It’s close to the end of the work week and tomorrow is Friday! The day we receive our monthly salary and annual bonus income, which is likely to be our biggest payout in a single day for all of our 8 years of working. I’m excited at the prospects of having such an influx of cash at the end of 2017 and thinking about what I can do with it next year. 2018 is already shaping up to be a significant year, almost like a turning point for us, as we look to get more serious with our careers, finances and family planning.
I reckon it has to do with my wife turning 30 next year and both of us will officially be in our thirties in 2018. I always feel that’s the time to get our act together, step up and actually plan for the future. We had a lot of memorable experiences in our twenties studying, working & living overseas in Melbourne & Sydney, building a more permanent life in Singapore while travelling a lot more for holiday trips. In a way, we didn’t have much to lose, so we took risks and did what we wanted without having to worry much about the consequences.
I wouldn’t say it’s reckless because we still had to take calculated risks, just that our margin of error was bigger when we were younger. There were successes and failures but things have somewhat worked out in one way or another to get us to where we are now. But I realise the costs of being careless, making mistakes and doing nothing will increase significantly for our next decade.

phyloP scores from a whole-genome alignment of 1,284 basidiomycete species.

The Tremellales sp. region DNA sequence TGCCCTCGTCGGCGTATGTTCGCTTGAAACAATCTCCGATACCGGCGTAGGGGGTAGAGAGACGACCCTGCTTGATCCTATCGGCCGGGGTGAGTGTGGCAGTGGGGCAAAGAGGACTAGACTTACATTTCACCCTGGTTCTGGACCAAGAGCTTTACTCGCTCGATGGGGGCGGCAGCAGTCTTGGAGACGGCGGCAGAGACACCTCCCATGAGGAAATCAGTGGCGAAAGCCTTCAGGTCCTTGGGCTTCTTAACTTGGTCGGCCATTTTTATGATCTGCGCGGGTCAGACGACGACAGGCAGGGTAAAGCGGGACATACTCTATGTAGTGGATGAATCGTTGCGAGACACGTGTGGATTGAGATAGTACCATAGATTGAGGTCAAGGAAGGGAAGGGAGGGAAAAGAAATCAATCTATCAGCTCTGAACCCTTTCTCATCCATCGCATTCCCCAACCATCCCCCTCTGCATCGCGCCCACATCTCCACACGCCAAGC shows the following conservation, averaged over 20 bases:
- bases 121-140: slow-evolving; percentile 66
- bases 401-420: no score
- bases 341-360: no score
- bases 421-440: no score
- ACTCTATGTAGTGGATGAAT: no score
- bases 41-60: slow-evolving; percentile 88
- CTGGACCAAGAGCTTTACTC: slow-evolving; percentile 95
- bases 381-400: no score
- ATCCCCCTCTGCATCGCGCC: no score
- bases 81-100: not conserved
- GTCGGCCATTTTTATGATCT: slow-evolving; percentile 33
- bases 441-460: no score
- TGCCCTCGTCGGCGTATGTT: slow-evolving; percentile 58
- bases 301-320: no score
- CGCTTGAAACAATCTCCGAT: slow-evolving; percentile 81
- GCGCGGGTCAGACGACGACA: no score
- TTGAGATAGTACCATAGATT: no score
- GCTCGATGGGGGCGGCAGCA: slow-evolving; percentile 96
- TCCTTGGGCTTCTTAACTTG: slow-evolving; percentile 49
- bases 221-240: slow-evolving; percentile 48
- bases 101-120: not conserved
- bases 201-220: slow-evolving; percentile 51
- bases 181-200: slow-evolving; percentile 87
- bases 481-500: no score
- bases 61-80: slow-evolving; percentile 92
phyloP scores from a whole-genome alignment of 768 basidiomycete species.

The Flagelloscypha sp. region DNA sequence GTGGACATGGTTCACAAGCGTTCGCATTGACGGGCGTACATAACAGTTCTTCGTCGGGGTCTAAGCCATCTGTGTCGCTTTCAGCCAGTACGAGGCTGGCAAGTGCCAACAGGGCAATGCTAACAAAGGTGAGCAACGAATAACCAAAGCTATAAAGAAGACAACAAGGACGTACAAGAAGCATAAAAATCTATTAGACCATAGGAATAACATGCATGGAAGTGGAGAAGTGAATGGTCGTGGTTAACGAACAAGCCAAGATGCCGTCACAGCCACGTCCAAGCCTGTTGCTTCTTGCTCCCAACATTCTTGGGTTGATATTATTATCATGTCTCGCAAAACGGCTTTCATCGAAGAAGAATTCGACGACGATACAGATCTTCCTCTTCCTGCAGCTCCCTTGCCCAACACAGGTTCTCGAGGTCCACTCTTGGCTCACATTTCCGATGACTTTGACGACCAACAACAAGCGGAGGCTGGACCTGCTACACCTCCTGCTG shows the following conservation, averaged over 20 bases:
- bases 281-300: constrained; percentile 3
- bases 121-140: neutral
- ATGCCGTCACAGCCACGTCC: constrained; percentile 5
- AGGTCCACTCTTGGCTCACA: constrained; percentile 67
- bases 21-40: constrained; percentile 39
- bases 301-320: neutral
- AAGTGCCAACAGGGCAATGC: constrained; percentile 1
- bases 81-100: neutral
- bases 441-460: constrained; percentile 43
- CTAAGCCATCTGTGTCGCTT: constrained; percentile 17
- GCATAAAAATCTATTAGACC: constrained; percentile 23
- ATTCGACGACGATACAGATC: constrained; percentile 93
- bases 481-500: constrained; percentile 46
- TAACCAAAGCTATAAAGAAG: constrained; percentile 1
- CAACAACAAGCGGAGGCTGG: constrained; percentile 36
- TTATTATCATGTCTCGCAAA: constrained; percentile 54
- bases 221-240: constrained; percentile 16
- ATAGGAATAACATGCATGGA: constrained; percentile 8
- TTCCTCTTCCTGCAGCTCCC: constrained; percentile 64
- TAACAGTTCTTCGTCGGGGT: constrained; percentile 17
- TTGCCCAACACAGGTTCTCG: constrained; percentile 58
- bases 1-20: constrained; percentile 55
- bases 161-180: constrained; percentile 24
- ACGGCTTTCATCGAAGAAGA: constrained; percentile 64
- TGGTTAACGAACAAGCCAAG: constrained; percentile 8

Even as we strive for promotions at work, it could easily backfire and we can end up losing our jobs if we miss out on the development of key trends that move against us. And we do plan to have children, the timing of which can be essential when having to balance the impact of having kids while developing our careers. Waiting too long, pulling the trigger too quickly and even doing nothing on the various plans could have disastrous consequences. We are aware of the higher stakes but we are just not sure which one is more important to us now or will be in the future.
One thing we have always done is to learn from the people around us for as long as they are willing to guide and teach us. I am grateful that our colleagues at work are older than us and are happy to share their life experiences with us. We try to consider more before picking up what works for us and discard what doesn’t work. Another thing that we do is not to let the progress of other people affect us, a benefit from the learning experience of only having each other (my wife and I) to depend on when we were overseas. Being able to focus on what we were doing and our own progress contributed greatly to what we have achieved after returning to Singapore.
Don’t underestimate its psychological impact. It’s very easy in the modern world to get exposed to all the successes of others and feel like you are getting left behind. Look around you, there’s constant media news, blogs, social media updates on how everyone is doing. It can be difficult to filter out this overexposure but you are going to have to try for your own sake. In a way, you have to absorb and learn from everything around you but yet insulate yourself against its psychological impact so you don’t feel bad about yourself. Tough ask!